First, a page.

News & Events
You might also like
- Statement on Gov. Kasich’s announcement of Ohio’s commitment to water quality
- Ohio Farm Bureau’s response to the Toledo water crisis
- Senate Bill 150: Separating facts and fiction
- Ohio water research and resources
- AFBF pushes back against U.S. EPA’s ‘federal land grab’
Voters to decide veteran compensation, gambling issues
Buckeye Farm News
Two state issues that voters Nov. 3 will be deciding deal with compensation for military veterans and casinos in four Ohio cities.
While Ohio Farm Bureau has not taken an official position on either one of these issues, members are encouraged to closely study the issues before going to the polls, said Beth Vanderkooi, director of OFBF’s state policy.
“One of the goals of Ohio Farm Bureau is to provide political education for members on all issues and not just ones that we take a stance on,” she said.
Below are summaries of state Issues 1 and 3 provided by the state secretary’s office (Issue 2 would create the Ohio Livestock Care Standards Board).
State Issue 1
Voting yes on Issue 1 would allow the state to issue $200 million in bonds to provide cash bonuses for Ohio veterans who served during the Persian Gulf, Afghanistan and Iraq conflicts. If approved, the constituional amendment would take effect immediately and be in place until Dec. 31, 2013.
Arguments provided by the Secretary of State’s office
For Issue 1:
Supporters say it is a “much-deserved ‘thank you’ to Ohio’s servicemen and women.” Ohioans who fought in the Persian Gulf, Afghanistan and Iraq could receive $100 per month of service, not to exceed $1,000, while those stationed in other locations during those conflicts could receive $50 per month of service, not to exceed $500.
Issue 1 would also offer a $5,000 death benefit to the families of soldiers killed in the line of duty. Supporters say passing Issue 1 would “continue a longstanding Ohio tradition of supporting our veterans.”
Against Issue 1:
Opponents say now is not the time to have the government take out more debts to provide compensation to vets. “While this may be a worthwhile and noble endeavor, the state of Ohio should not be going further into debt,” they say. They also argue that the money could be retained by taxpayers who have suffered during the economic downturn. “This money could be used by taxpayers for their own purposes or used for other plans and directly helping people in need.”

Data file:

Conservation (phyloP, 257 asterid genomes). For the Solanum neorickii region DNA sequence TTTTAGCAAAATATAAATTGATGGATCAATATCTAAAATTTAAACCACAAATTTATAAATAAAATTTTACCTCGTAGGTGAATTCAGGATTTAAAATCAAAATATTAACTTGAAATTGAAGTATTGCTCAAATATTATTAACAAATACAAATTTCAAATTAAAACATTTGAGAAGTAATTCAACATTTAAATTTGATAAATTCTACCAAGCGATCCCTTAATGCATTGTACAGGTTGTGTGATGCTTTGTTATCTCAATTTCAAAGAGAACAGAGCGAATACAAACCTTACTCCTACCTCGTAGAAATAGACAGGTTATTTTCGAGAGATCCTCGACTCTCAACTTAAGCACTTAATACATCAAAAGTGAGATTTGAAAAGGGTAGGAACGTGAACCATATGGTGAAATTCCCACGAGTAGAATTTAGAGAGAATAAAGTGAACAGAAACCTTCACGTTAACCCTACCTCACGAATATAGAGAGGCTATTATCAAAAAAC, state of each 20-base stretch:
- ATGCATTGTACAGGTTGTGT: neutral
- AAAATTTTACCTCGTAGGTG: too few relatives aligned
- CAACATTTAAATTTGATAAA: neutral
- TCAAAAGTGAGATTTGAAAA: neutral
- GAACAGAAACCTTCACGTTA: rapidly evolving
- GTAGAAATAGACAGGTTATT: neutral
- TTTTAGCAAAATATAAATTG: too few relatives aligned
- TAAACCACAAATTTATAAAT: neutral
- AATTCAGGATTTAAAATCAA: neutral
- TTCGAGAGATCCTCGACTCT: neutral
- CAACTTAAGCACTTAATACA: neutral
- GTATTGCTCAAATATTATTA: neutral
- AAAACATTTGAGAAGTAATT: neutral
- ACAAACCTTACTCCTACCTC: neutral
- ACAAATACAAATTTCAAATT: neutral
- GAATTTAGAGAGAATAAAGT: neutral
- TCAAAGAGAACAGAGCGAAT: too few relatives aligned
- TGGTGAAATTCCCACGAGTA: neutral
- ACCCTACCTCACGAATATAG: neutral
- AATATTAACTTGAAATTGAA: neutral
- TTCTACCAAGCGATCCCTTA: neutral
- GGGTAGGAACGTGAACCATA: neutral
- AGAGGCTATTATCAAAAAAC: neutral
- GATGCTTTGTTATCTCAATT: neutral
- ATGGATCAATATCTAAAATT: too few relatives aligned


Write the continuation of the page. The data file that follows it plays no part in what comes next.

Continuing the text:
State Issue 3
Issue 3 would amend the Ohio Constitution to allow for one casino each in Cincinnati, Cleveland, Columbus and Toledo and distribute a tax on those casinos to each county in Ohio. Licensed casino operators would be required to pay a $50 million fee to be used for state job training and to make a minimum initial investment of $250 million in their facility. It would permit approved types of casino gambling authorized by Michigan, West Virginia, Indiana and Pennsylvania as of Jan. 1, 2009 or “games subsequently authorized by those states.”
Passage of Issue 3 would authorize the casinos to be open 24 hours a day, seven days a week. Casino facilities would be “subject to all state and local laws and provisions related to health and building codes, but that no local zoning, land use laws, subdivision regulations or similar provisions shall prohibit the development or operation of the casinos at the designated sites.”
Arguments provided by the Secretary of State’s Office
For Issue 3:
Supporters say it will create 34,000 new jobs and produce $11 billion in economic impact over five years for Ohio. They say it will generate $651 million a year in tax revenue to be shared by all 88 counties, the eight largest cities and every Ohio public school district. The $200 million for state job training program will “put Ohioans back to work.” Having Issue 3 pass also will help keep money and tax revenues in Ohio because more than $1 billion leaves the state every year when Ohioans travel to neighboring states to gamble.
Supporters also noted that the AFL-CIO, Ohio State Building Trades Council, Fraternal Order of Police and many local labor organizations have endorsed the plan.
Argument against Issue 3:
Opponents point out that Ohio voters have already said no to casino gambling four times before. They say “nothing in Issue 3 requires casino operators to build anything. No revenues get paid to the state if no one builds in a city.” They say Ohio’s casinos would pay a lower percentage of their profits than casinos in most other states and that the Ohio legislature would not be able to impose a higher tax rate.
They also say “border states would dictate to Ohio” because Issue 3 says Ohio would be forced to offer games